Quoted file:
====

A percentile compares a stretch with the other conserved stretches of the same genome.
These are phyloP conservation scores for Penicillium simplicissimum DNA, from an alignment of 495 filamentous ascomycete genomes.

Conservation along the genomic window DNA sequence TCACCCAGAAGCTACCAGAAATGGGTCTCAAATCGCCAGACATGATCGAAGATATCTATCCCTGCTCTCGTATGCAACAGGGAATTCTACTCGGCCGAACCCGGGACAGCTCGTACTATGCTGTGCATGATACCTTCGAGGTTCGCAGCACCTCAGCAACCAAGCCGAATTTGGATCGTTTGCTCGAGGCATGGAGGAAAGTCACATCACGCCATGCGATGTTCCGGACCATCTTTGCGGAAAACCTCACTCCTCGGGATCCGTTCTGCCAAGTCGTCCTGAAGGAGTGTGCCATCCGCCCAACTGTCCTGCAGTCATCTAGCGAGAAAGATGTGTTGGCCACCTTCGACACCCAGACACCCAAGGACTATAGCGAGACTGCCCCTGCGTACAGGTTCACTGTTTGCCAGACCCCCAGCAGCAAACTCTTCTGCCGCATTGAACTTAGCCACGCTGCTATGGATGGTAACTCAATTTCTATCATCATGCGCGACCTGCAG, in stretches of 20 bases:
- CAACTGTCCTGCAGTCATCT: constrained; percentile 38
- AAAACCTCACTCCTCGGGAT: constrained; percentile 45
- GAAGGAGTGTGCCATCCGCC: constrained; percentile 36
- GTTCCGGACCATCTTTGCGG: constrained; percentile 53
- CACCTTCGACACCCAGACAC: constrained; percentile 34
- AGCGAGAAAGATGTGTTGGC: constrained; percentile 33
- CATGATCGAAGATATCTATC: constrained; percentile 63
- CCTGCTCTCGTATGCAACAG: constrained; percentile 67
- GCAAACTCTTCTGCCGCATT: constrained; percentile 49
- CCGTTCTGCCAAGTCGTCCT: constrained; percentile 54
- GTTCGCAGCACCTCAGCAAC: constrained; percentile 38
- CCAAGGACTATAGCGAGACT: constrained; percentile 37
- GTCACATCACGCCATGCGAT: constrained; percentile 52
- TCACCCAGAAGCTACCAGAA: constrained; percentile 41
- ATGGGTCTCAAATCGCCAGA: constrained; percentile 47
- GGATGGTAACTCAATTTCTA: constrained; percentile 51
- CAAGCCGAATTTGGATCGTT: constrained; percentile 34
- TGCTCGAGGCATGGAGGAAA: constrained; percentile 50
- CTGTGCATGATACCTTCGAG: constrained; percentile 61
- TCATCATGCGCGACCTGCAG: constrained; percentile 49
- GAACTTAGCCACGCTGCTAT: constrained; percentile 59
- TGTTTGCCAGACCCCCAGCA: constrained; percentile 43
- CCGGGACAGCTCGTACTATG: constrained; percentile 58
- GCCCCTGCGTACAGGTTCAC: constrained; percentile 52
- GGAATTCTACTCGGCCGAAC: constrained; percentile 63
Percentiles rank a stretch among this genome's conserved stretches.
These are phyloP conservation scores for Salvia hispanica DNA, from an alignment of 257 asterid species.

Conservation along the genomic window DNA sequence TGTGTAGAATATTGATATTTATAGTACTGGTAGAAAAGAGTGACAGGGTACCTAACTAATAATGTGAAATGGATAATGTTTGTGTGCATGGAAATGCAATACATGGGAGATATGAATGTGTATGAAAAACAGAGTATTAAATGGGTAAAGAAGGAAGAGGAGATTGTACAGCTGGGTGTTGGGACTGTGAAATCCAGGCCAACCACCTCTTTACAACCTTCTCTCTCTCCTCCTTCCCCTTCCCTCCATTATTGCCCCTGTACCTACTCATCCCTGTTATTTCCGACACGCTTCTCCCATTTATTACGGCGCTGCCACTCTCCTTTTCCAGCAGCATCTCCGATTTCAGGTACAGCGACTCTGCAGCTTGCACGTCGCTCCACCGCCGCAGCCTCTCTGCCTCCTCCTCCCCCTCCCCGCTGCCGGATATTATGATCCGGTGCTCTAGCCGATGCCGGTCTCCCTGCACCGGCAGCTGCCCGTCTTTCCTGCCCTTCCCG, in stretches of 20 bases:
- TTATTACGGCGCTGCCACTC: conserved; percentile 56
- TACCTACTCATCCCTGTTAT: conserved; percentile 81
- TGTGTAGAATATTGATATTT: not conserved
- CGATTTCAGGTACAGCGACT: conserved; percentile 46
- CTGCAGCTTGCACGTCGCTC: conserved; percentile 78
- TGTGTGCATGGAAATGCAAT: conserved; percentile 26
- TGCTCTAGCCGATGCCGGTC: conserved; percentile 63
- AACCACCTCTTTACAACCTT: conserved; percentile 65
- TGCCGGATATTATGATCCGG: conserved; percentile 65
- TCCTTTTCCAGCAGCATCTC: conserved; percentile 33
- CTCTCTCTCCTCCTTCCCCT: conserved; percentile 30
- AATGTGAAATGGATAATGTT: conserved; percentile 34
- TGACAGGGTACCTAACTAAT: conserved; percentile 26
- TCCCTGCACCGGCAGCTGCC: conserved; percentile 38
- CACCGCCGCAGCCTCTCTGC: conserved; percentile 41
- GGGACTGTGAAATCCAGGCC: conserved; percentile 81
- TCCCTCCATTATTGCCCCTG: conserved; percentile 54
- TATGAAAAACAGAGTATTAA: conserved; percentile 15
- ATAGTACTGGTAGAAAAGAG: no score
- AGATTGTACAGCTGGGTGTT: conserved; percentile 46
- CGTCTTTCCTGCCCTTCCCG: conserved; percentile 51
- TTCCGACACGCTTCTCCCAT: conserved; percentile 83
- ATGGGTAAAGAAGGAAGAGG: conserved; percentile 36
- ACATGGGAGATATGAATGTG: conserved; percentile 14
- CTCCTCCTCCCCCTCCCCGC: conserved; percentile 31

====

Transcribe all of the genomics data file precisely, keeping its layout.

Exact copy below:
A percentile compares a stretch with the other conserved stretches of the same genome.
These are phyloP conservation scores for Penicillium simplicissimum DNA, from an alignment of 495 filamentous ascomycete genomes.

Conservation along the genomic window DNA sequence TCACCCAGAAGCTACCAGAAATGGGTCTCAAATCGCCAGACATGATCGAAGATATCTATCCCTGCTCTCGTATGCAACAGGGAATTCTACTCGGCCGAACCCGGGACAGCTCGTACTATGCTGTGCATGATACCTTCGAGGTTCGCAGCACCTCAGCAACCAAGCCGAATTTGGATCGTTTGCTCGAGGCATGGAGGAAAGTCACATCACGCCATGCGATGTTCCGGACCATCTTTGCGGAAAACCTCACTCCTCGGGATCCGTTCTGCCAAGTCGTCCTGAAGGAGTGTGCCATCCGCCCAACTGTCCTGCAGTCATCTAGCGAGAAAGATGTGTTGGCCACCTTCGACACCCAGACACCCAAGGACTATAGCGAGACTGCCCCTGCGTACAGGTTCACTGTTTGCCAGACCCCCAGCAGCAAACTCTTCTGCCGCATTGAACTTAGCCACGCTGCTATGGATGGTAACTCAATTTCTATCATCATGCGCGACCTGCAG, in stretches of 20 bases:
- CAACTGTCCTGCAGTCATCT: constrained; percentile 38
- AAAACCTCACTCCTCGGGAT: constrained; percentile 45
- GAAGGAGTGTGCCATCCGCC: constrained; percentile 36
- GTTCCGGACCATCTTTGCGG: constrained; percentile 53
- CACCTTCGACACCCAGACAC: constrained; percentile 34
- AGCGAGAAAGATGTGTTGGC: constrained; percentile 33
- CATGATCGAAGATATCTATC: constrained; percentile 63
- CCTGCTCTCGTATGCAACAG: constrained; percentile 67
- GCAAACTCTTCTGCCGCATT: constrained; percentile 49
- CCGTTCTGCCAAGTCGTCCT: constrained; percentile 54
- GTTCGCAGCACCTCAGCAAC: constrained; percentile 38
- CCAAGGACTATAGCGAGACT: constrained; percentile 37
- GTCACATCACGCCATGCGAT: constrained; percentile 52
- TCACCCAGAAGCTACCAGAA: constrained; percentile 41
- ATGGGTCTCAAATCGCCAGA: constrained; percentile 47
- GGATGGTAACTCAATTTCTA: constrained; percentile 51
- CAAGCCGAATTTGGATCGTT: constrained; percentile 34
- TGCTCGAGGCATGGAGGAAA: constrained; percentile 50
- CTGTGCATGATACCTTCGAG: constrained; percentile 61
- TCATCATGCGCGACCTGCAG: constrained; percentile 49
- GAACTTAGCCACGCTGCTAT: constrained; percentile 59
- TGTTTGCCAGACCCCCAGCA: constrained; percentile 43
- CCGGGACAGCTCGTACTATG: constrained; percentile 58
- GCCCCTGCGTACAGGTTCAC: constrained; percentile 52
- GGAATTCTACTCGGCCGAAC: constrained; percentile 63
Percentiles rank a stretch among this genome's conserved stretches.
These are phyloP conservation scores for Salvia hispanica DNA, from an alignment of 257 asterid species.

Conservation along the genomic window DNA sequence TGTGTAGAATATTGATATTTATAGTACTGGTAGAAAAGAGTGACAGGGTACCTAACTAATAATGTGAAATGGATAATGTTTGTGTGCATGGAAATGCAATACATGGGAGATATGAATGTGTATGAAAAACAGAGTATTAAATGGGTAAAGAAGGAAGAGGAGATTGTACAGCTGGGTGTTGGGACTGTGAAATCCAGGCCAACCACCTCTTTACAACCTTCTCTCTCTCCTCCTTCCCCTTCCCTCCATTATTGCCCCTGTACCTACTCATCCCTGTTATTTCCGACACGCTTCTCCCATTTATTACGGCGCTGCCACTCTCCTTTTCCAGCAGCATCTCCGATTTCAGGTACAGCGACTCTGCAGCTTGCACGTCGCTCCACCGCCGCAGCCTCTCTGCCTCCTCCTCCCCCTCCCCGCTGCCGGATATTATGATCCGGTGCTCTAGCCGATGCCGGTCTCCCTGCACCGGCAGCTGCCCGTCTTTCCTGCCCTTCCCG, in stretches of 20 bases:
- TTATTACGGCGCTGCCACTC: conserved; percentile 56
- TACCTACTCATCCCTGTTAT: conserved; percentile 81
- TGTGTAGAATATTGATATTT: not conserved
- CGATTTCAGGTACAGCGACT: conserved; percentile 46
- CTGCAGCTTGCACGTCGCTC: conserved; percentile 78
- TGTGTGCATGGAAATGCAAT: conserved; percentile 26
- TGCTCTAGCCGATGCCGGTC: conserved; percentile 63
- AACCACCTCTTTACAACCTT: conserved; percentile 65
- TGCCGGATATTATGATCCGG: conserved; percentile 65
- TCCTTTTCCAGCAGCATCTC: conserved; percentile 33
- CTCTCTCTCCTCCTTCCCCT: conserved; percentile 30
- AATGTGAAATGGATAATGTT: conserved; percentile 34
- TGACAGGGTACCTAACTAAT: conserved; percentile 26
- TCCCTGCACCGGCAGCTGCC: conserved; percentile 38
- CACCGCCGCAGCCTCTCTGC: conserved; percentile 41
- GGGACTGTGAAATCCAGGCC: conserved; percentile 81
- TCCCTCCATTATTGCCCCTG: conserved; percentile 54
- TATGAAAAACAGAGTATTAA: conserved; percentile 15
- ATAGTACTGGTAGAAAAGAG: no score
- AGATTGTACAGCTGGGTGTT: conserved; percentile 46
- CGTCTTTCCTGCCCTTCCCG: conserved; percentile 51
- TTCCGACACGCTTCTCCCAT: conserved; percentile 83
- ATGGGTAAAGAAGGAAGAGG: conserved; percentile 36
- ACATGGGAGATATGAATGTG: conserved; percentile 14
- CTCCTCCTCCCCCTCCCCGC: conserved; percentile 31